1. Set up camp while it’s still light. With an earlier sunset in the winter months, it’s a good idea to pitch up before the sun starts to set. It’s difficult enough to set up your camping space when it’s dark, but in the winter months, the temperature will start to drop early too. Pitch your tent, hook up your motorhome and get cosy in your caravan before the cold sets in.
  2. Don’t wait until you’re cold to take action. If you start to notice your feet or hands getting chilly, take action right away. Getting on top of being cold immediately is the best way to prevent it from taking over your camping trip.
  3. Insulate from the ground up. If you’re tent camping in winter, one of the most important elements of your sleeping area will be the insulation between you and the ground. In the summer, a ground mat suffices, but in the winter, the ground will be much colder. There are specific winter camping mats and beds available. The same rule applies to dogs, ensure their sleeping area is insulated.Thermos (Shutterstock, Michaelspb)
  4. Take extra blankets. You can never have too many blankets when you’re camping in the colder months. They’re useful for throwing on the ground as extra sleeping insulation, layering up when you’re relaxing on the campsite and even for taking out on walks to throw down for somewhere to sit.
  5. Layers. Tight clothing can reduce circulation, which will make you feel cold quickly. Instead of bundling up tightly, wear layers made up of materials designed to keep you warm. Thermal base layers are a great idea as well as items made from wool, silk and polyester. Down is a good option for jackets, but it’s not waterproof.
  6. Keep your shoes inside. When your summer camping, leaving your shoes in your porch or awnings fine to prevent mess from coming inside your unit. However, when you’re camping in the winter you’ll want to make sure your shoes are kept inside, in a warm area in your tent to prevent them from freezing.walking boots (shutterstock, Maksym Azotsev)
  7. Let the air circulate. It may seem unproductive to open your vents in cold weather, but the added airflow will reduce condensation, which could lead to damp conditions.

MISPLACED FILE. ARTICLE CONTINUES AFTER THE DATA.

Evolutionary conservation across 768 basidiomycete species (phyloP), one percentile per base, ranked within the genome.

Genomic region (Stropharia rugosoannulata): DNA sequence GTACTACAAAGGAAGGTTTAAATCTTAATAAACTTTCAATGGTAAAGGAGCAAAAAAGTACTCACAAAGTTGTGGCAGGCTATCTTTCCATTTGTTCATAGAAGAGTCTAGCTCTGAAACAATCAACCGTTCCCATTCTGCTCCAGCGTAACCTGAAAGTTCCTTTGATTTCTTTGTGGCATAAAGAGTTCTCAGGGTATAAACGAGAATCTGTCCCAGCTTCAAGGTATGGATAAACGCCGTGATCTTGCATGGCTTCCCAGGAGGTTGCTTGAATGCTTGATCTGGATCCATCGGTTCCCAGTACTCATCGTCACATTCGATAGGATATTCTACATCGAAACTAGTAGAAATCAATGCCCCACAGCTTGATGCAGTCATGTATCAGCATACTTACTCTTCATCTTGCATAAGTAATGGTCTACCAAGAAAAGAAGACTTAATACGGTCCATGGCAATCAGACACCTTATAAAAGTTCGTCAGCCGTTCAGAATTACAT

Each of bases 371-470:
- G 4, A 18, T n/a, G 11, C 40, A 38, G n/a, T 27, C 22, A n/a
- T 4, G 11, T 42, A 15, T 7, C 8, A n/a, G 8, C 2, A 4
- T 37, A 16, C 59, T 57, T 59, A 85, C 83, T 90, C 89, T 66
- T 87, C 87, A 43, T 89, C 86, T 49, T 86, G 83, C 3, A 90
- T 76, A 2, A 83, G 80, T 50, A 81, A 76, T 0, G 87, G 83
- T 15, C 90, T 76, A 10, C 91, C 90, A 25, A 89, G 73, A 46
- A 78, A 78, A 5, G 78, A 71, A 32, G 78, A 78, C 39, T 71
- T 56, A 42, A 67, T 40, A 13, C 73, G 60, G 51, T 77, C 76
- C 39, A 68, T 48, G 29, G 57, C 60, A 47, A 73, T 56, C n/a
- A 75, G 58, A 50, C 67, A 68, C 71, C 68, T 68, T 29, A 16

8. Stay dry. If clothing, shoes or bedding gets wet, it’ll be much harder to stay warm. Many materials lose their insulating properties when wet, rendering them useless.
  9. Take extra lights. Don’t get caught out by the early nights, make sure you pack a torch and head torch which can be useful if you end up having to move around in the dark.snowdonia (shutterstock, Valdis Skudre)
  10. Smaller is better. A small tent is much easier to keep warm in the winter with reduced air space to heat up.
  11. Eat yourself warm. Foods that take longer to digest should help your body to stay warm for longer. Oats, bananas, potatoes and caffeine can help to raise your body temperature. In general, if you eat nutritious, balanced foods, your body will have the right type of fuel to keep you warm. Remember to take snacks like nuts, cheese and granola bars out with you if you’re spending the day outdoors.
  12. Stay hydrated. Drink plenty of water and don’t overdo it on the alcohol. Look after your body to keep it performing optimally.
  13. Useful kit. A shovel, first aid kit, emergency blanket and even hand warmers are a few things you might benefit from in a pinch.
  14. Sleep warm. If you get into your sleeping bag cold, you’ll find it hard to warm up. Try and get yourself warm before climbing in, and you’ll find it easier to get comfortable.

Pack up your cosy camping gear to enjoy frosty mornings and walks in the crisp winter air. Our benefits for members are applicable year-round, find out how to save up to 30% on Club Site fees by joining the club.